“Our purpose was to recreate the atmosphere of the original Lutetia for today’s requirements”.
What is the main concept of the new Hotel Lutetia?
Our purpose was to recreate the atmosphere of the original Lutetia for today’s requirements. We didn’t want to do a pastiche, nor a copy of what the Lutetia was before: it’s more about our interpretation. Thus, our challenge was to create a dialogue between the existing and the refurbishment we had in mind, balancing the contemporary elements with the classical ones and cleaning up everything that was out of memory.
How did you transform a 1910 hotel into a hotel of 2019?
We realized almost immediately that in the existing building we already had the vocabulary for the new building. Therefore, we borrowed some details and developed them. For instance, the overlapping circles that were featured on the tympanum of the main building has been replicated on the ground of the bathrooms.We also completely remodeled the space layout by creating larger rooms while reducing their number: all the bathrooms have a window and are lit by natural light by now.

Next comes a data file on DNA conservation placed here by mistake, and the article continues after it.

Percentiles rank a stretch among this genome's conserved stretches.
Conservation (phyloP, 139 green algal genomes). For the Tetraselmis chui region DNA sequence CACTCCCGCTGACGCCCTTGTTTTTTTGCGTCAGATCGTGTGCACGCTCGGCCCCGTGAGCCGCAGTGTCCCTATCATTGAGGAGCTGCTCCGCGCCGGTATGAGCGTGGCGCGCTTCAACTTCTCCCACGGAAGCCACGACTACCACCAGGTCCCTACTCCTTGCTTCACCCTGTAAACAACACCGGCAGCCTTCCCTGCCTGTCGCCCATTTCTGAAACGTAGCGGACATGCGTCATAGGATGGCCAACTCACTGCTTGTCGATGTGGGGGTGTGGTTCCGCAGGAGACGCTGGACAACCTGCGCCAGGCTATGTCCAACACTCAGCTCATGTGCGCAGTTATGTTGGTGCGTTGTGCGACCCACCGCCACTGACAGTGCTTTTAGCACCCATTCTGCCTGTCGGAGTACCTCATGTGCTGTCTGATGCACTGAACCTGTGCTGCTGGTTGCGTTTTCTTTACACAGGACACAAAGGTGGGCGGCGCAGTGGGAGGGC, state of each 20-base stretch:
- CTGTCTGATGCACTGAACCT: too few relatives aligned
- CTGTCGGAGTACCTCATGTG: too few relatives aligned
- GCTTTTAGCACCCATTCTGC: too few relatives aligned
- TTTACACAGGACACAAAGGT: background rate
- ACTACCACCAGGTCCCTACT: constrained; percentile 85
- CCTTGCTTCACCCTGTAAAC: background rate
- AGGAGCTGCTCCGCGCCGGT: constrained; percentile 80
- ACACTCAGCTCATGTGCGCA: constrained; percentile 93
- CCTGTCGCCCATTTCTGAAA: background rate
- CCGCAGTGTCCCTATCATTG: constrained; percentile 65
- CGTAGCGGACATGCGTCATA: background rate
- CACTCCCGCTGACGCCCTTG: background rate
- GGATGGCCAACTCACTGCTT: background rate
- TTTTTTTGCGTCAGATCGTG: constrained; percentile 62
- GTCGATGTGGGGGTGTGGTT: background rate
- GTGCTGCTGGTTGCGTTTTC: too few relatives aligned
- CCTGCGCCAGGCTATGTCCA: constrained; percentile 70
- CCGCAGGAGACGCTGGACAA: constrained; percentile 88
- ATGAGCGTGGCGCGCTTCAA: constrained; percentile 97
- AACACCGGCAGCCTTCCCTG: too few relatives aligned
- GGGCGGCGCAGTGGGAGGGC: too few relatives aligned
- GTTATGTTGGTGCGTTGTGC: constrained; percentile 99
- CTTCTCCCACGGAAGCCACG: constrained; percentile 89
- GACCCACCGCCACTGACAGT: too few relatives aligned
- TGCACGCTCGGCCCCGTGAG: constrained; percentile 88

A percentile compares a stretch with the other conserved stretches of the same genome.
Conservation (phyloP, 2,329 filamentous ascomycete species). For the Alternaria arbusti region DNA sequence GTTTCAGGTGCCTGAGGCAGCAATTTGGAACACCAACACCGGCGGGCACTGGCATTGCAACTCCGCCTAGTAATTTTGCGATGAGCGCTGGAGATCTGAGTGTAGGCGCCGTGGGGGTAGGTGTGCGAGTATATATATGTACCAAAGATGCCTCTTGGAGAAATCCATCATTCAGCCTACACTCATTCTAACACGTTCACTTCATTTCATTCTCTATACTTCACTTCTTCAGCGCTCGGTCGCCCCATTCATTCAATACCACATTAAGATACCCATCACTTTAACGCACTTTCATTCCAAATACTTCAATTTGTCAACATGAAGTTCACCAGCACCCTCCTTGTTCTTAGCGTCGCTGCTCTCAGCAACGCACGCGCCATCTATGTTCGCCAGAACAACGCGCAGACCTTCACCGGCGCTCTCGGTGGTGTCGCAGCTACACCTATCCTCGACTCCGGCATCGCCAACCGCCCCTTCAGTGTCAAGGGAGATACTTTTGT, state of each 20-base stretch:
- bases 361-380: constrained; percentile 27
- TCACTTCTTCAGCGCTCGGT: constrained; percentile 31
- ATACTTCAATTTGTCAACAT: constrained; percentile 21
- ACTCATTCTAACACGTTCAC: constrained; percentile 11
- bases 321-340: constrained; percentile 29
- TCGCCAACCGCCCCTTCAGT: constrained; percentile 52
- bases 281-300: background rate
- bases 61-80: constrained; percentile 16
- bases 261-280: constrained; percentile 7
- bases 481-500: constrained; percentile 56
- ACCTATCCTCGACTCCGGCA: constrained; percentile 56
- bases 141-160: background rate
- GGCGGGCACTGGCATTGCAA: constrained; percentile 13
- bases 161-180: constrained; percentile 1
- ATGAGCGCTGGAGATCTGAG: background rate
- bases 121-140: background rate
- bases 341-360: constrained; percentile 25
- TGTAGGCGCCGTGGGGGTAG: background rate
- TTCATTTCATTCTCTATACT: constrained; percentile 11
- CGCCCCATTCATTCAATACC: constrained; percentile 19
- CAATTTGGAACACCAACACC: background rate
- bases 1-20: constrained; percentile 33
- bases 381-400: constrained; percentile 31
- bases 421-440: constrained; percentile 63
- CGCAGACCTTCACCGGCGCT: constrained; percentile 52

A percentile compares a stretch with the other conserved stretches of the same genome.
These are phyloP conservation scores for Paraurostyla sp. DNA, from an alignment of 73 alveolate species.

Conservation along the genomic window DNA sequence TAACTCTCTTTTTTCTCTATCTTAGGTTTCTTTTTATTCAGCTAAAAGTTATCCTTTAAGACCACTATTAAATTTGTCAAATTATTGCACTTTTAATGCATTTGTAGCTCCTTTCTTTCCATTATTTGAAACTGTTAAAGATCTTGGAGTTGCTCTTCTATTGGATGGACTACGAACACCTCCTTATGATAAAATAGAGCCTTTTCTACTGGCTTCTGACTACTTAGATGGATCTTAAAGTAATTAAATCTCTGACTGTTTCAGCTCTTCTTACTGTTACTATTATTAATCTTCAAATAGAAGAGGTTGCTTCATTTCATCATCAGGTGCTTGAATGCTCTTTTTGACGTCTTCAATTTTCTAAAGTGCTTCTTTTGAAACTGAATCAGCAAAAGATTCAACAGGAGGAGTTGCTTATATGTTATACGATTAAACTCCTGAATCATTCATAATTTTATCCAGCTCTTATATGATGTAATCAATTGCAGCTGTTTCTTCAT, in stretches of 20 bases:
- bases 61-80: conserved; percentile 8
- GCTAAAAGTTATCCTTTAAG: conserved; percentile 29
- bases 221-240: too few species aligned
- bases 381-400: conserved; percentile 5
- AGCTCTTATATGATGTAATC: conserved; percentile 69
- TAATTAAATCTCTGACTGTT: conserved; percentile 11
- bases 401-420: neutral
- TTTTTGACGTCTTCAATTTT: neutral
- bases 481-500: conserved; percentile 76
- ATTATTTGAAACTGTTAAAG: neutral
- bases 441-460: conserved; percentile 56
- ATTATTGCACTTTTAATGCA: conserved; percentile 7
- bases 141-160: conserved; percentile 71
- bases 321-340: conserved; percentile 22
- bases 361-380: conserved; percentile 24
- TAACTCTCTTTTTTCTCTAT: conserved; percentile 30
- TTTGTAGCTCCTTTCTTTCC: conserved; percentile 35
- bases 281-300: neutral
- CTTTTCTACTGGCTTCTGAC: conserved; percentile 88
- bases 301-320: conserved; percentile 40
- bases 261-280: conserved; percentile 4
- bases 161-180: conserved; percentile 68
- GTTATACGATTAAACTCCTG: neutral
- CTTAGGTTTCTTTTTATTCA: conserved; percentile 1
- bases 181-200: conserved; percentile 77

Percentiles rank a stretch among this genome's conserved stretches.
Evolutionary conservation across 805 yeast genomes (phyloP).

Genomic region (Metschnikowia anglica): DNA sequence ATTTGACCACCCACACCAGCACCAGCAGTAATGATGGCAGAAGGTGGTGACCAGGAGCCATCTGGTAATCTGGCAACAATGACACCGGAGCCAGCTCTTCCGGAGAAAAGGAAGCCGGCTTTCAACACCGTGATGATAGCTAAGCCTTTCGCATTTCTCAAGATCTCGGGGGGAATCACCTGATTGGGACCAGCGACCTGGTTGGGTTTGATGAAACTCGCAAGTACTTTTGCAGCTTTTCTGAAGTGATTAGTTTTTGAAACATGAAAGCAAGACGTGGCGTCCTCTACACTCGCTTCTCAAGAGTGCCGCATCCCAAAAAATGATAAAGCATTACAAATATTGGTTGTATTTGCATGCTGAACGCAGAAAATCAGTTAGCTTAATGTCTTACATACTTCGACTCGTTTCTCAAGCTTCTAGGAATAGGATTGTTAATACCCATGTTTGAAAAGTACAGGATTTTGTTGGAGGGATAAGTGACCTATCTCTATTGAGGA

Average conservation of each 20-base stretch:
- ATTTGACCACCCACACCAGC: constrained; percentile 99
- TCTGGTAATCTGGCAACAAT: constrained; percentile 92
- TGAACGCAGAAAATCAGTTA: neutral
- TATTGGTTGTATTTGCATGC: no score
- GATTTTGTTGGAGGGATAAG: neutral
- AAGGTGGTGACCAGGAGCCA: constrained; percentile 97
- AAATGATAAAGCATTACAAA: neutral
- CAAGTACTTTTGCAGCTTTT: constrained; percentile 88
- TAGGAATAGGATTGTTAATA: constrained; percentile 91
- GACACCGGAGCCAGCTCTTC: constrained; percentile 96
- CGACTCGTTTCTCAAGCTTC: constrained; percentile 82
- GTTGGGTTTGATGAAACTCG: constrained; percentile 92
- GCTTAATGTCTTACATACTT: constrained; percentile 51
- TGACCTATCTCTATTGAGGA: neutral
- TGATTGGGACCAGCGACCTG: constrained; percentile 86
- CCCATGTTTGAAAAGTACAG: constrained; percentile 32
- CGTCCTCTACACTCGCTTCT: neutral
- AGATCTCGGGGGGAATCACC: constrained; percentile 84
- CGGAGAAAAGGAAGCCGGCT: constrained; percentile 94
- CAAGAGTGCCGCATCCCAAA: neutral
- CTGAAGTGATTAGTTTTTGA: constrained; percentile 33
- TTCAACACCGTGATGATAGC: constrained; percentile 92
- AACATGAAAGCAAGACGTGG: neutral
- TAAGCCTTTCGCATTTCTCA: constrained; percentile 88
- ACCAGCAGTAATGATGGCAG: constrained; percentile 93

Besides, we took all the partitions out because of their bad quality, upgrading the hotel on acoustics, electricity, air conditioning, etc.
And finally, we added a 17-meters-long swimming pool and a SPA.
How did you redesign the ground floor?
One of the most important things we created on the ground floor is the patio. What was previously a salon without windows, with a low ceiling and heavy curtains, is now an open-air garden that brings daylight everywhere! On the other hand, there is an axis that didn’t exist before: now, from the Orangerie you can see the entrance on Boulevard Raspail.